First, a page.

“I’m the guy who’s the outward facing part of the university when it comes to things like sports, job training and boosting local economic development,” Delia says, explaining his role.
Delia had been an economic development official in North Carolina, leading a regional agency. He also served as secretary of the North Carolina Department of Health and Human Services and as a key adviser to former North Carolina Gov. Bev Perdue (D), and he held top positions at East Carolina University.
When he got to Frostburg, Delia started meeting with local stakeholders in the region, in and out of the energy sector, and he soon came to realize that the university campus — and the five-county region, would need to lean in to the clean energy economy. Delia soon got buy-in from key community leaders — and Frostburg State, under his leadership, has become more aggressively involved in economic development initiatives than before.
“It’s difficult to find an economic development project in the region that Al doesn’t have his toe dipped in, and I say that admiringly,” said Jennifer Walsh, executive director of the Greater Cumberland Committee, a regional nonprofit that focuses on economic development, infrastructure projects, workforce development, and education.
The Frostburg State clean energy agenda dovetails with regional leaders’ desire to diversify the energy economy.
“It’s something we want to embrace, because we want to be leaders in the state,” Buckel said.
There are already wind farms and solar arrays in Western Maryland — and more have been proposed. But when local leaders talk about the possibility of expanding renewable energy production, they also envision the area being home to biomass energy, green concrete production, waste-to-energy operations, coal ash conversion, and more.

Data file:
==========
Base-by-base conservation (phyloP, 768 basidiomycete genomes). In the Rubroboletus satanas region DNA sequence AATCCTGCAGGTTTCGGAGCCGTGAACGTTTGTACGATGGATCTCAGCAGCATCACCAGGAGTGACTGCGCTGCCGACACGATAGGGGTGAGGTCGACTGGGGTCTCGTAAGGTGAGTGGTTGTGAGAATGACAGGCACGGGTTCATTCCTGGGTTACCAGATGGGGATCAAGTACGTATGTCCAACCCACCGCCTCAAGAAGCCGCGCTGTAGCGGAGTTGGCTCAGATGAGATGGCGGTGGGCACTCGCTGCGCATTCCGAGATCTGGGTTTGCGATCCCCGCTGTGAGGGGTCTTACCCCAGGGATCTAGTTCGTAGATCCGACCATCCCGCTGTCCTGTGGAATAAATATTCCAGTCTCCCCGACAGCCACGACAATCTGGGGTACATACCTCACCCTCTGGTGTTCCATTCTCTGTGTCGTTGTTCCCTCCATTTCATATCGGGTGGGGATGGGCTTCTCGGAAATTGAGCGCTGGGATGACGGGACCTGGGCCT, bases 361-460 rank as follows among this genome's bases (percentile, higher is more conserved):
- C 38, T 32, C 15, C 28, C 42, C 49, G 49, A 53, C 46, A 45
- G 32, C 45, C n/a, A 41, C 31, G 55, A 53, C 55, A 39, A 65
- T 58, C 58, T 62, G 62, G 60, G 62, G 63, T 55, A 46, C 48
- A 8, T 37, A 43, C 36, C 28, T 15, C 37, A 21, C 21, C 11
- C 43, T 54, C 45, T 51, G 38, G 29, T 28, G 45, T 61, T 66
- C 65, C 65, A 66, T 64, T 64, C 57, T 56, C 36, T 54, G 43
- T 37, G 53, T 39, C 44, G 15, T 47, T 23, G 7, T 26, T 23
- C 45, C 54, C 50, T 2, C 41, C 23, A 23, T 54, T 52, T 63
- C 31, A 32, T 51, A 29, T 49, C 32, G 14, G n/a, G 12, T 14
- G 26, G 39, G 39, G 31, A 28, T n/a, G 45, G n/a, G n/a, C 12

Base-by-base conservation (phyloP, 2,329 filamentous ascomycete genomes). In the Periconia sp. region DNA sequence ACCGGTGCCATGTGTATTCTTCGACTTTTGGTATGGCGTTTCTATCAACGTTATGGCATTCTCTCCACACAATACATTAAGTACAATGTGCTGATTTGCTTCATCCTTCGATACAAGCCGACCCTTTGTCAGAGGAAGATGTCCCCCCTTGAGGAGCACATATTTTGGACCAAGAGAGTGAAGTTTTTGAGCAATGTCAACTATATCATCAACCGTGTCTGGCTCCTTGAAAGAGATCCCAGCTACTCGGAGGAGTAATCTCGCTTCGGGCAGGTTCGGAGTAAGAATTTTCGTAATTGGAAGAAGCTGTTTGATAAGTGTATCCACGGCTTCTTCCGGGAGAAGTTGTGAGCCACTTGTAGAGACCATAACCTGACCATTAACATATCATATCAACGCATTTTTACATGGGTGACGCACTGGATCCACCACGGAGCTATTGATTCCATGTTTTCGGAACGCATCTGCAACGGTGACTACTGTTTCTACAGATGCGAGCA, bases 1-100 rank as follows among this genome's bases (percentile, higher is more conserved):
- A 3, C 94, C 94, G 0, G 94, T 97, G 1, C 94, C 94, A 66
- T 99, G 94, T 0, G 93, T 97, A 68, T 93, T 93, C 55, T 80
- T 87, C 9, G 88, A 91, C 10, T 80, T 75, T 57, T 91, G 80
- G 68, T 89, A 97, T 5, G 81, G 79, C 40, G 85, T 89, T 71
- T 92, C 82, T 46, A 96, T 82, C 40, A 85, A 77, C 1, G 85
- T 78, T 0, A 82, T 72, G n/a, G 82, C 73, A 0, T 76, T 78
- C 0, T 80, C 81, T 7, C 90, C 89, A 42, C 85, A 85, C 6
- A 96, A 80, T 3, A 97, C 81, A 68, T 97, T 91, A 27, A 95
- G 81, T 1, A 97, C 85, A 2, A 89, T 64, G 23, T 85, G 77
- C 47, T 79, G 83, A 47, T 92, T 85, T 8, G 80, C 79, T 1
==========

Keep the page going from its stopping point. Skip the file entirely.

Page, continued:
But they know it isn’t an easy proposition, and they are looking in part to the university to lead the way.
“Repurposing our energy infrastructure is a tremendous undertaking,” said Shawn Bender, an executive with two local companies who leads the Greater Cumberland Committee’s energy and natural resources committee.
That group met with some regularity during the buzz over fracking, to discuss ways of optimizing the region’s economic position. But after Maryland banned fracking, those meetings gradually petered out.
The sessions resumed in 2019, after the Westvaco paper mill in Luke closed without much warning. The plant was a major employment hub for the area and its rusting, hulking industrial shell along the Potomac River served as a reminder to leaders that even with the region’s vast natural resources, the local economy was very fragile.
Bender, chief operating officer of Beitzel Corporation, an energy and construction company in Grantsville that began by servicing the coal industry 50 years ago, and COO of Pillar Innovations, a subdivision of Beitzel, felt conversations about the region’s energy future ought to continue.
Bender served on an a state advisory panel on the economic potential of fracking when former Gov. Martin J. O’Malley (D) was in office, and said he’s all too aware that there are natural tensions among various energy sectors in the region and that different regulatory regimes in Maryland, West Virginia and Pennsylvania shape the debate.